cyclists' choice of whether or not to wear a helmet, and the conspicuity criteria of helmets.
The inclusion of psychological and social aspects of helmet usage is crucial in the effective development of both helmet
design and legislation. In order to increase and encourage helmet usage, these factors must be taken into consideration.
After all, a helmet cannot be effective if it is not worn, and worn properly. The information and guidelines developed by
HOPE will help address these issues in a concrete way.
Working Group 3: Impact Engineering
This group reconstructed actual accidents in various countries, and
consolidated biomechanical research results, in order to develop new standards for helmets and to improve helmet
Current helmet testing for impact properties is not based on real accident conditions. Testing methods include a linear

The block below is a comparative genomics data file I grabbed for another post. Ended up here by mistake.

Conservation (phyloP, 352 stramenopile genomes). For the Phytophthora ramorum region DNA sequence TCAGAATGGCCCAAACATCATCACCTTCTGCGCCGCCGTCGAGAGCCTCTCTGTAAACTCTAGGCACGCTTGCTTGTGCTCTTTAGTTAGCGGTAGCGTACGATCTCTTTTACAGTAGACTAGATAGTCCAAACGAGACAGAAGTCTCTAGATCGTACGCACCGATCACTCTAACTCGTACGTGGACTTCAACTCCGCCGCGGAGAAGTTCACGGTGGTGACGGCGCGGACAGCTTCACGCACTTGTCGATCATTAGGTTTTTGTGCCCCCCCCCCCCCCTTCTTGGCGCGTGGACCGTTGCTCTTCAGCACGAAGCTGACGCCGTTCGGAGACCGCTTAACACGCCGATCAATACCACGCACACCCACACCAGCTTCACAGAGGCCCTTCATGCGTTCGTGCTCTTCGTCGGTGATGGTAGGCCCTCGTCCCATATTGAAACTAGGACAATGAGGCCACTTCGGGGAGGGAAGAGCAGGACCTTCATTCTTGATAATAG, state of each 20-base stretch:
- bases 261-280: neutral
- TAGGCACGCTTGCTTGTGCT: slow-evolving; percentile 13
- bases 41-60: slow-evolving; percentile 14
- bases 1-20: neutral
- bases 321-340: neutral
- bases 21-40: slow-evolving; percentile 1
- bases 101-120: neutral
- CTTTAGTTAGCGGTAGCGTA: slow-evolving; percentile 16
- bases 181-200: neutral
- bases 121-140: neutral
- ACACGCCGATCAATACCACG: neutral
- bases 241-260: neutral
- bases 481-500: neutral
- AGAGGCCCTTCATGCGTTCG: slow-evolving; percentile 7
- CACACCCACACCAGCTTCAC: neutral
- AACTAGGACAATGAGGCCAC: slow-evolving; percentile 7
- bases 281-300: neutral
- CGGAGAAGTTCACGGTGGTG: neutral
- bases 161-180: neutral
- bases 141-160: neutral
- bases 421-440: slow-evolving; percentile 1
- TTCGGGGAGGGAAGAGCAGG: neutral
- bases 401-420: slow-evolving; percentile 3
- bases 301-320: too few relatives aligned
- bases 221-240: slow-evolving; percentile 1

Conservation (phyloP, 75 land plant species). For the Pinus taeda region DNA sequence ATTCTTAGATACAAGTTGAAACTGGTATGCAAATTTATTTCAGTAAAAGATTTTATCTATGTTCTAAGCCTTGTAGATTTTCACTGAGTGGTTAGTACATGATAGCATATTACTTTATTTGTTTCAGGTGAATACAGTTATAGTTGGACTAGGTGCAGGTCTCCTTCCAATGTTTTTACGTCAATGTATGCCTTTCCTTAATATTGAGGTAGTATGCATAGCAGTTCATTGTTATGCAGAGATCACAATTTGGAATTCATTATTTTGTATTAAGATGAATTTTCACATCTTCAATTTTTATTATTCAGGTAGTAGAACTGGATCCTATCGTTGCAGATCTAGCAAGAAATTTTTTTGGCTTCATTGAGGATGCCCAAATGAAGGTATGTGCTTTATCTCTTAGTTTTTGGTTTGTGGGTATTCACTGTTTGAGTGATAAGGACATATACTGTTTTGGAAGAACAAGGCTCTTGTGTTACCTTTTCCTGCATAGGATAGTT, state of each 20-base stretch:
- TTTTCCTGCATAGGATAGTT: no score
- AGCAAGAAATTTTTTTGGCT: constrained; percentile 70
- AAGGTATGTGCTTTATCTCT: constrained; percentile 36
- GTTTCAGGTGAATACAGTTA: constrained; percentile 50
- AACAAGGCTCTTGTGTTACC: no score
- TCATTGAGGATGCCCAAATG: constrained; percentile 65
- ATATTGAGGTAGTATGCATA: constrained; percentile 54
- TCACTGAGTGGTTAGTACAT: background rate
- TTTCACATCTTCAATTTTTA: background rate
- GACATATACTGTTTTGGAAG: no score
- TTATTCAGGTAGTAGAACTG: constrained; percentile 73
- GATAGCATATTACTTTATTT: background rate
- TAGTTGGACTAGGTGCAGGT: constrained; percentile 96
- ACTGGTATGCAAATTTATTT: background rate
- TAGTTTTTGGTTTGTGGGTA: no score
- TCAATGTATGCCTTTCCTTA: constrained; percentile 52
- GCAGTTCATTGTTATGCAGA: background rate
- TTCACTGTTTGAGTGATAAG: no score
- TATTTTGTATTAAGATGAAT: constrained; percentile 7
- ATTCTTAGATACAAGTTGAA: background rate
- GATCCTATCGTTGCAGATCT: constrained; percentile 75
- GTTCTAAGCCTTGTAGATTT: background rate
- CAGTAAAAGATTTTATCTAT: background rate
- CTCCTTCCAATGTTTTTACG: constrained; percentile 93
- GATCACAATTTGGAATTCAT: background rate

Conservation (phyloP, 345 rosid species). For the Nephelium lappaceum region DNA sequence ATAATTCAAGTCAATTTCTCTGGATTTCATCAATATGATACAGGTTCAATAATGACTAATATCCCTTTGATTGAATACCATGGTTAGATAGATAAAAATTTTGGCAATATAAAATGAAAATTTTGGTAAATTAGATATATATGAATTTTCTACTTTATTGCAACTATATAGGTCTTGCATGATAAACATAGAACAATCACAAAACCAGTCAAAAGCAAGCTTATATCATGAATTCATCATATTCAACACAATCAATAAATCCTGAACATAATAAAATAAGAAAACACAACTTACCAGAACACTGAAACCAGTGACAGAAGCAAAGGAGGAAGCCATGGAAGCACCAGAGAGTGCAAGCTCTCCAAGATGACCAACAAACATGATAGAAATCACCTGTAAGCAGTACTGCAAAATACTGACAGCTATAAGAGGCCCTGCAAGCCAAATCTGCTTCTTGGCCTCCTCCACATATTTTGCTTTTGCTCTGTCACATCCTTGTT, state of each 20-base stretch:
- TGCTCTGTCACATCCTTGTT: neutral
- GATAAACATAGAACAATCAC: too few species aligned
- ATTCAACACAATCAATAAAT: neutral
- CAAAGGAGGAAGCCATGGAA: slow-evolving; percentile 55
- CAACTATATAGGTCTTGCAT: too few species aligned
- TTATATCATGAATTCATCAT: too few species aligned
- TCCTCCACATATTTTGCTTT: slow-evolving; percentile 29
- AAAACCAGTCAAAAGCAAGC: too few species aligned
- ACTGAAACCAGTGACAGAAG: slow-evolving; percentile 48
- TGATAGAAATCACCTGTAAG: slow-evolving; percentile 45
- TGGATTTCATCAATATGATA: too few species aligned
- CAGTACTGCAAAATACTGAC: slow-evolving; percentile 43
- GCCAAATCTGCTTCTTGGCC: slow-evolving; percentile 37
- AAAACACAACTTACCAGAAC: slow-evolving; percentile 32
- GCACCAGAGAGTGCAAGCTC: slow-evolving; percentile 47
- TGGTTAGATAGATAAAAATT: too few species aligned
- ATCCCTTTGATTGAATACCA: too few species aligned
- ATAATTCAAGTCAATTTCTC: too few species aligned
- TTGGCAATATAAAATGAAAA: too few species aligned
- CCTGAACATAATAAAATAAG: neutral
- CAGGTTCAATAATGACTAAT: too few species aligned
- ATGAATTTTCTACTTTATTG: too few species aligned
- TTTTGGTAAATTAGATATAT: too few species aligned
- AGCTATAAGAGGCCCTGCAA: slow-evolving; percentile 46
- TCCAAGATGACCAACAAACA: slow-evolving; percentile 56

shock absorption test, during which a helmet is dropped vertically onto a horizontal flat surface, as well as a
kerbstone-shaped surface. However, actual accident reports indicate that angled impact is far more common, and results in
more serious brain injury. Compared to linear shock absorption, the rotational movement of the neck and head that results
in the angled impact can cause both concussion and more severe brain injury, such as subdural hematoma and diffuse axonal
injury. In order to create truly effective bicycle helmets that protect against the most common and severe types of head
injury, new testing conditions and pass/fail criteria are essential. The resulting design improvements can, in turn,
protect cyclists in both accidents due to falls, and collisions with other vehicles.
Working Group 3's primary output is the proposal of a new bicycle helmet test method, which considers tangential helmet